• 814–840 Louis the Pious (Emperor of the Carolingian Empire 813–840)

Rulers after the division of the Empire

East Francia (eventually Kingdom of Germany)

  • Louis II, called the German, 843–876
    • Bavaria: Carloman, with his father 864–876

Louis divided his lands between his three sons, but they all ended up in the hands of the youngest by 882:

  • Carloman, King of Bavaria 876–880. King of Italy 877
  • Louis III, called the Younger, King of Saxony, Franconia, and Thuringia 876–882, inherited Bavaria from his brother Carloman in 880
  • Charles III, called the Fat, King of Swabia, Alemannia and Rhaetia 876–887, inherited Italy from his brother Carloman in 879, and inherited the remainder of East Francia from his brother Louis in 882. Emperor 881

On the deposition of Charles the Fat, East Francia went to his nephew:

Louis the Child was the last East Frankish Carolingian ruler. He was succeeded by Conrad I of Germany (Konrad I.) in 911 and then the Saxon Ottonian dynasty with Henry the Fowler (Heinrich I.) in 919:

  • Henry the Fowler (Henry I), Duke of Saxony from 912, King of East Francia from 919 until 936, founder of the Saxon dynasty
  • Otto I, the Great, Duke of Saxony and King of East Francia from 936, King of Italy from 951, Holy Roman Emperor from 962 until 973
  • Otto II, co-ruler from 961, Holy Roman Emperor from 967, sole ruler from 973 until 983
  • Otto III, King of the Romans from 983, Holy Roman Emperor from 996 until 1002
  • Henry II, the Saint, Duke of Bavaria from 995 (as Henry IV), King of the Romans from 1002, King of Italy from 1004, Holy Roman Emperor from 1002 until 1024

Middle Francia

After Lothair's death in 855, his realm was divided between his sons:

  • Louis II, 855–875, the eldest son, succeeded his father as Emperor and received Italy. For the continuation, see King of Italy.
  • Lothair II, 855–869, the second son, received the northern half of Middle Francia, which came to be named "Lotharingia" (Lorraine) from his name.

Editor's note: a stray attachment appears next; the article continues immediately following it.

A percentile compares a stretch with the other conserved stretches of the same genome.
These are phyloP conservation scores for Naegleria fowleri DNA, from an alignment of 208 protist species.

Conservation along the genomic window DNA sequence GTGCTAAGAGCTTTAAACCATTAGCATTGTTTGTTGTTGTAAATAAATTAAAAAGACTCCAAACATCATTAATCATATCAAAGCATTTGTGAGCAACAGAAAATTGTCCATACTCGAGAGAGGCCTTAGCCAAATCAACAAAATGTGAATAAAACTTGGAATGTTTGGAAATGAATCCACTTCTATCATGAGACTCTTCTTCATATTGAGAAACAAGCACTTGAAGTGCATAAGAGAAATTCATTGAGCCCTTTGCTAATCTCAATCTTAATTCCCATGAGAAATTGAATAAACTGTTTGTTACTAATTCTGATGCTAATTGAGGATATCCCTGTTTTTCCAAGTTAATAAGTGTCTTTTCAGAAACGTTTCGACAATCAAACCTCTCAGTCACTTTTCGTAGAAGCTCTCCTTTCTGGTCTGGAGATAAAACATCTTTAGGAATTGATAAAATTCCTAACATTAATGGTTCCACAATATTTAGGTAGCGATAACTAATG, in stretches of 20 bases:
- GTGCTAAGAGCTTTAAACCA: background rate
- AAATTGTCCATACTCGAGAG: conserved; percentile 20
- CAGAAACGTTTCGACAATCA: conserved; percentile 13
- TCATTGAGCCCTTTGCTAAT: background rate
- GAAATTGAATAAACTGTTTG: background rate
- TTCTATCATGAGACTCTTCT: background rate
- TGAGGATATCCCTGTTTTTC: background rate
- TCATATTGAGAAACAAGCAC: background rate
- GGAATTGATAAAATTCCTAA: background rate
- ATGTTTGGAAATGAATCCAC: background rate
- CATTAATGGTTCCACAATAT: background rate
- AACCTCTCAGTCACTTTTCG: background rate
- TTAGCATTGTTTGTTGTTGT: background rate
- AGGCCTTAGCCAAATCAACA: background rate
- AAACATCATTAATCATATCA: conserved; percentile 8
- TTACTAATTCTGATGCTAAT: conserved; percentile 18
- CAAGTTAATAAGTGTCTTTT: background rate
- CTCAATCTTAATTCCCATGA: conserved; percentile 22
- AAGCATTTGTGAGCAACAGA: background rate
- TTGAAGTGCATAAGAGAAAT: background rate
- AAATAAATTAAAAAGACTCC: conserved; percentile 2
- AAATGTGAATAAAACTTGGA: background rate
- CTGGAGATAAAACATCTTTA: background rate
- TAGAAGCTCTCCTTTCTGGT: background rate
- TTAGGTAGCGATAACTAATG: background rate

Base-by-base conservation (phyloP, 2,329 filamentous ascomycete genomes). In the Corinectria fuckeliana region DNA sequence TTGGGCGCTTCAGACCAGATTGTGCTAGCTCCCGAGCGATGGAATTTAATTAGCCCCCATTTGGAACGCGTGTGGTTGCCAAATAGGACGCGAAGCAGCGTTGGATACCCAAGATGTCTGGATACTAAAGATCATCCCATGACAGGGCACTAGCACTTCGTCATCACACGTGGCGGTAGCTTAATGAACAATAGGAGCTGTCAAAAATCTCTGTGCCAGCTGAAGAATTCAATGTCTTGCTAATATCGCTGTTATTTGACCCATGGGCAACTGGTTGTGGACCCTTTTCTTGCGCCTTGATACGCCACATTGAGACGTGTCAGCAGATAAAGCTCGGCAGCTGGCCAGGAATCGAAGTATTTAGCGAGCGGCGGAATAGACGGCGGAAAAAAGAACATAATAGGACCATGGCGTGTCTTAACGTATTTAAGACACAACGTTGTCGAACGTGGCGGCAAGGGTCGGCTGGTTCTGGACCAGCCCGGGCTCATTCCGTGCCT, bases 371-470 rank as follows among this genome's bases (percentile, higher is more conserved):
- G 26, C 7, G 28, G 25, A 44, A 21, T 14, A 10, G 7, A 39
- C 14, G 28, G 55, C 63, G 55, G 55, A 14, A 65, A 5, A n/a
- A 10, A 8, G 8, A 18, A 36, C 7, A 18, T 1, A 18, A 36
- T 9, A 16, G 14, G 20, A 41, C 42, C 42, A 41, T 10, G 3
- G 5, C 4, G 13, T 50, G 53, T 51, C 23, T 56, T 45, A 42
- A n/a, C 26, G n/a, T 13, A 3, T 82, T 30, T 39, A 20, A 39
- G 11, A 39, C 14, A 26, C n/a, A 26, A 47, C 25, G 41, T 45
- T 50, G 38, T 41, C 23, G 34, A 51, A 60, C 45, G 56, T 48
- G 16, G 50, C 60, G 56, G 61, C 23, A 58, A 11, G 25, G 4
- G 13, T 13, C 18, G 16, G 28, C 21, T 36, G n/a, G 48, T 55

• Charles II, 855–863, the youngest son, received the southern half of Middle Francia, consisting of Provence and Burgundy.

West Francia (eventually Kingdom of France)

Names marked with an asterisk (*) were not Carolingians, but Robertians.

Franks to French
  • Hugh "Capet"
  • Robert II
    • Hughes (junior king)
  • Henry I
  • Philip I "the Amorous"
  • Louis VI "the Fat"
    • Philippe (junior king)
  • Louis VII "the Young"
  • Philip II "Augustus"
    • After Louis VII or Philip II, historians chiefly use French and France, although it is historically debated, when exactly the Western Franks became the French.


Primary sources
Secondary sources
  • Bachrach, Bernard S. Merovingian Military Organization, 481–751. Minneapolis: University of Minnesota Press, 1971. ISBN 0-8166-0621-8
  • Collins, Roger. Early Medieval Europe 300–1000. London: MacMillan, 1991.
  • Fouracre, Paul. "The Origins of the Nobility in Francia." Nobles and Nobility in Medieval Europe: Concepts, Origins, Transformations, ed. Anne J. Duggan. Woodbridge: The Boydell Press, 2000. ISBN 0-85115-769-6.
  • Geary, Patrick J. Before France and Germany: the Creation and Transformation of the Merovingian World. New York: Oxford University Press, 1988. ISBN 0-19-504458-4
  • James, Edward. The Franks. (Peoples of Europe series) Basil Blackwell, 1988. ISBN 0-631-17936-4
  • Lewis, Archibald R. "The Dukes in the Regnum Francorum, A.D. 550–751." Speculum, Vol. 51, No 3 (July 1976), pp 381–410.
  • McKitterick, Rosamond. The Frankish Kingdoms under the Carolingians, 751–987. London: Longman, 1983. ISBN 0-582-49005-7.
  • Murray, Archibald C. and Goffart, Walter A. After Rome's Fall: Narrators and Sources of Early Medieval History. 1999.
  • Nixon, C. E. V. and Rodgers, Barbara. In Praise of Later Roman Emperors. Berkeley, 1994.
  • Schutz, Herbert. The Germanic Realms in Pre-Carolingian Central Europe, 400–750. American University Studies, Series IX: History, Vol. 196. New York: Peter Lang, 2000.
  • Wallace-Hadrill, J. M. The Long-Haired Kings. London: Butler & tanner Ltd, 1962.
  • Wallace-Hadrill, J. M. The Barbarian West. London: Hutchinson, 1970.

External links


  1. Sometimes with Romanum (Roman) replacing Romanorum (of the Romans) and atque (and) replacing sive (or).
  2. Garipzanov, Ildar H. (2008). The Symbolic Language of Authority in the Carolingian World (c.751–877). ISBN 9789047433408.